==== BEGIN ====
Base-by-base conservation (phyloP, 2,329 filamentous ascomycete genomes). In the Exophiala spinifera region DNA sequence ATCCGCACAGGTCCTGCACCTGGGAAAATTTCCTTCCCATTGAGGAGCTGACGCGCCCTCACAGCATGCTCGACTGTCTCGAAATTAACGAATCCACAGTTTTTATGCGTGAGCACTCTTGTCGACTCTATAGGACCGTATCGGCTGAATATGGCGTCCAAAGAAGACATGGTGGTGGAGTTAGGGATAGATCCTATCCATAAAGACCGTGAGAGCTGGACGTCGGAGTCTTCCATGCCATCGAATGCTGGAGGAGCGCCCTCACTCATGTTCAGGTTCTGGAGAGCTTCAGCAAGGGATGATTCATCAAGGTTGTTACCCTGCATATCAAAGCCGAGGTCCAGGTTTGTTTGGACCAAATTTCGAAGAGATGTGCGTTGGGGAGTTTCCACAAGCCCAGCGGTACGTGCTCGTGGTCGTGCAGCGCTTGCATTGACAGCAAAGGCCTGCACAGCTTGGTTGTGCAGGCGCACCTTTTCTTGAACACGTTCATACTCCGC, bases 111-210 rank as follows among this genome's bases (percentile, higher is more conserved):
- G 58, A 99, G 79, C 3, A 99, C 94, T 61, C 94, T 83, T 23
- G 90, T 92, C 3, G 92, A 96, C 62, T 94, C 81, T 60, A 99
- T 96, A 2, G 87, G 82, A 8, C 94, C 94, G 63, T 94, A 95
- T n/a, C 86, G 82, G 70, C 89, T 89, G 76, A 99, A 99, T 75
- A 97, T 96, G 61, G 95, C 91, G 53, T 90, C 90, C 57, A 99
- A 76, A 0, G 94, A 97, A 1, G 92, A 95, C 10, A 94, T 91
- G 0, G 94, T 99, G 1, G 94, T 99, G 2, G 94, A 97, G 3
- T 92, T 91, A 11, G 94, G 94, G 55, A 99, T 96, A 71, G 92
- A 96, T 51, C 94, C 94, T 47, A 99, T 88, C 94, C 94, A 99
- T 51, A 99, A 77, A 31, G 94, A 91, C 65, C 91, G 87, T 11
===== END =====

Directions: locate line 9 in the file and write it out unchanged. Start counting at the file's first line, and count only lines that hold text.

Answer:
- T 92, T 91, A 11, G 94, G 94, G 55, A 99, T 96, A 71, G 92